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Published Online: 18 March 2016

Pharmacological Modulation of GluK1 and GluK2 by NETO1, NETO2, and PSD95

Publication: ASSAY and Drug Development Technologies
Volume 14, Issue Number 2


The association between the kainate receptors (KARs) GluK1 and GluK2 and the modifying proteins neuropilin- and tolloid-like 1 (NETO1), neuropilin- and tolloid-like 2 (NETO2), and postsynaptic density protein 95 (PSD95) is likely to produce distinct GluK1 and GluK2 pharmacology in postsynaptic neurons. However, little is known about their corresponding modulatory effects on GluK1 and GluK2 activity in high-throughput assays for cell-based drug discovery. Using heterologous cells that potentially mimic the response in native cells in a fluorescence imaging plate reader (FLIPR) assay, we have investigated assays that incorporate (1) coexpression of GluK1 or GluK2 with their modulatory proteins (NETO1, NETO2, PSD95) and/or (2) enablement of assays with physiological concentration of native GluK1 and GluK2 agonist (glutamate) in the absence of an artificial potentiator (e.g., concanavalin A [Con A]). We found that in the absence of Con A, both NETO1 and NETO2 accessory proteins are able to potentiate kainate- and glutamate-evoked GluK1-mediated Ca2+ influx. We also noted the striking ability of PSD95 to enhance glutamate-stimulated potentiation effects of NETO2 on GluK1 without the need for Con A and with a robust signal that could be utilized for high-throughput FLIPR assays. These experiments demonstrate the utility of heterologous cells coexpressing PSD95/NETO2 with GluK1 or GluK2 in native cell-mimicking heterologous cell systems for high-throughput assays and represent new avenues into the discovery of KAR modulating therapies.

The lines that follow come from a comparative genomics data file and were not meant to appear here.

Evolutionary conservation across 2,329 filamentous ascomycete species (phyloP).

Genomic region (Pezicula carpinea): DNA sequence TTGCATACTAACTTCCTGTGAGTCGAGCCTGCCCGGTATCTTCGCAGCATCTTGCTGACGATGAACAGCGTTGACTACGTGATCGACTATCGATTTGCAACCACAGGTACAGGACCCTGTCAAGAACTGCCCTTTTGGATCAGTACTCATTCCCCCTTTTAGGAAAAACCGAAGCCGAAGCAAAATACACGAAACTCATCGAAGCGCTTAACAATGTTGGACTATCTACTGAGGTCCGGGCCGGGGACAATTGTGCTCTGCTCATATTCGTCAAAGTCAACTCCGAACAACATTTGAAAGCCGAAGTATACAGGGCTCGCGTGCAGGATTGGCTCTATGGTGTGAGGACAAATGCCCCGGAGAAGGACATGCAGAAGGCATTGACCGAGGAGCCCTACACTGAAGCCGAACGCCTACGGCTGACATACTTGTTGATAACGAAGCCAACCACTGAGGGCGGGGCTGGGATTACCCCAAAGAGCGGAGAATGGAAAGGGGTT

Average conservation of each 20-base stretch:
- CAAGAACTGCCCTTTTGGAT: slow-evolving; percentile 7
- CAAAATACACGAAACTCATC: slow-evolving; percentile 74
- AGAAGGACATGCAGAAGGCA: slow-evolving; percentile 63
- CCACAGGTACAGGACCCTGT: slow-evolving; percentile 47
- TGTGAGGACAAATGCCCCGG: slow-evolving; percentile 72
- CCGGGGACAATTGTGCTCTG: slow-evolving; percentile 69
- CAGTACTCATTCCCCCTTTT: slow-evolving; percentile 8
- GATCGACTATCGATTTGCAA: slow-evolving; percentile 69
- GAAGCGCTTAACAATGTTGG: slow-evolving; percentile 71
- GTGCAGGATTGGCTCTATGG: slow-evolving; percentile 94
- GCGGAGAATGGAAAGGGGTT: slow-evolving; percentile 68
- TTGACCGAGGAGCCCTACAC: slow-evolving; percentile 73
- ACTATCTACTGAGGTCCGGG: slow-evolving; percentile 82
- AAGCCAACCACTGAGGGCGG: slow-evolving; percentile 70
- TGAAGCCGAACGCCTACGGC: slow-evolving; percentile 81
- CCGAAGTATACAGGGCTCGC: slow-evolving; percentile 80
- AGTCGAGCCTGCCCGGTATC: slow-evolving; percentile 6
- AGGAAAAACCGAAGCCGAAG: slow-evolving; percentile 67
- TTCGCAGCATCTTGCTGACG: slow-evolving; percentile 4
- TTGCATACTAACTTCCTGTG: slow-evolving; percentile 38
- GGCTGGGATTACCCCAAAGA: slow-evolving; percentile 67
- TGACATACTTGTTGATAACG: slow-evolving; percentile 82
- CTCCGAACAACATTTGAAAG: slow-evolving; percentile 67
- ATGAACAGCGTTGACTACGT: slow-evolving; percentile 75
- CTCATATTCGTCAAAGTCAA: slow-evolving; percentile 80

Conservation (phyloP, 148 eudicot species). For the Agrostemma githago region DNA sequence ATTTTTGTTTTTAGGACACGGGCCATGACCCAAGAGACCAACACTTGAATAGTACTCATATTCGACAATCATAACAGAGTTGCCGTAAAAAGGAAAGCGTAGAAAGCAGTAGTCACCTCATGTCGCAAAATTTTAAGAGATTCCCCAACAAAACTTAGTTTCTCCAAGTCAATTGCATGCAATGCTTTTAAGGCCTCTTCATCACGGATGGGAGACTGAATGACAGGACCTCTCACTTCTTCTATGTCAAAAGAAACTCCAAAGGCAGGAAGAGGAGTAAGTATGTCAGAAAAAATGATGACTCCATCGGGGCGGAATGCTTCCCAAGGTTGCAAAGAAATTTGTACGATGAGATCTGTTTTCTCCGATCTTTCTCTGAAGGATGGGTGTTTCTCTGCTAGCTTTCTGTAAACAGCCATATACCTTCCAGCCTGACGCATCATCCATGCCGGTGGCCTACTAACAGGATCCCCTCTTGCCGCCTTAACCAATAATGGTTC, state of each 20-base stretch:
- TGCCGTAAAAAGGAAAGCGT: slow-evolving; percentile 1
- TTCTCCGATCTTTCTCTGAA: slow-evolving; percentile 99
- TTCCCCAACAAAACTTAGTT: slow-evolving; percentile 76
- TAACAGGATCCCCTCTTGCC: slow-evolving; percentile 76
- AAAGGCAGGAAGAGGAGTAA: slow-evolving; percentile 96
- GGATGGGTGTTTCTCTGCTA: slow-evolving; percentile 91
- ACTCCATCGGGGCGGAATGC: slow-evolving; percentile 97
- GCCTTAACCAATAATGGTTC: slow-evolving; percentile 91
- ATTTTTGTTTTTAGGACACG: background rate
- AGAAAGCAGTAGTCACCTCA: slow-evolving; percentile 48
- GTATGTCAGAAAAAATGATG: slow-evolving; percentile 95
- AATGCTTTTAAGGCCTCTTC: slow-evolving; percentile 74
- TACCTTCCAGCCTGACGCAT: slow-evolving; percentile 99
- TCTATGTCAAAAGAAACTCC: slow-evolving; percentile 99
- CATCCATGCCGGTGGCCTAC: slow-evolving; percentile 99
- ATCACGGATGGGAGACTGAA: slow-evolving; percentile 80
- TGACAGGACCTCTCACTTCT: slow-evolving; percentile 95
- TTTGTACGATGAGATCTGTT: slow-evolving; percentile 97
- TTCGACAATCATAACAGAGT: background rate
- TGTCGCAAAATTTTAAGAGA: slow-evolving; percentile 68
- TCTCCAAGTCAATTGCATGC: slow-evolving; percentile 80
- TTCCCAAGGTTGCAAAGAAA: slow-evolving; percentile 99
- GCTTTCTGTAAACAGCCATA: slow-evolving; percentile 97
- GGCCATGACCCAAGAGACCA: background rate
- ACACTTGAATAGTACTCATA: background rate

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Published In

cover image ASSAY and Drug Development Technologies
ASSAY and Drug Development Technologies
Volume 14Issue Number 2March 2016
Pages: 131 - 143
PubMed: 26991362


Published online: 18 March 2016
Published in print: March 2016


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Baolin Li
Neuroscience Discovery, Lilly Corporate Center, Eli Lilly and Company, Indianapolis, Indiana.
Elizabeth Rex
Neuroscience Discovery, Lilly Corporate Center, Eli Lilly and Company, Indianapolis, Indiana.
He Wang
TTx-Reagents-Proteins, Lilly Corporate Center, Eli Lilly and Company, Indianapolis, Indiana.
Yuewei Qian
TTx-Reagents-Proteins, Lilly Corporate Center, Eli Lilly and Company, Indianapolis, Indiana.
Ann Marie Ogden
Neuroscience Discovery, Lilly Corporate Center, Eli Lilly and Company, Indianapolis, Indiana.
David Bleakman
Neuroscience Discovery, Lilly Corporate Center, Eli Lilly and Company, Indianapolis, Indiana.
Kirk W. Johnson
Neuroscience Discovery, Lilly Corporate Center, Eli Lilly and Company, Indianapolis, Indiana.


Address correspondence to:Baolin Li, PhDNeuroscience DiscoveryLilly Corporate CenterEli Lilly and CompanyIndianapolis, IN 46285E-mail: [email protected]
Kirk W. Johnson, PhDNeuroscience DiscoveryLilly Corporate CenterEli Lilly and CompanyIndianapolis, IN 46285E-mail: [email protected]

Disclosure Statement

All authors are employees of Eli Lilly and Company.

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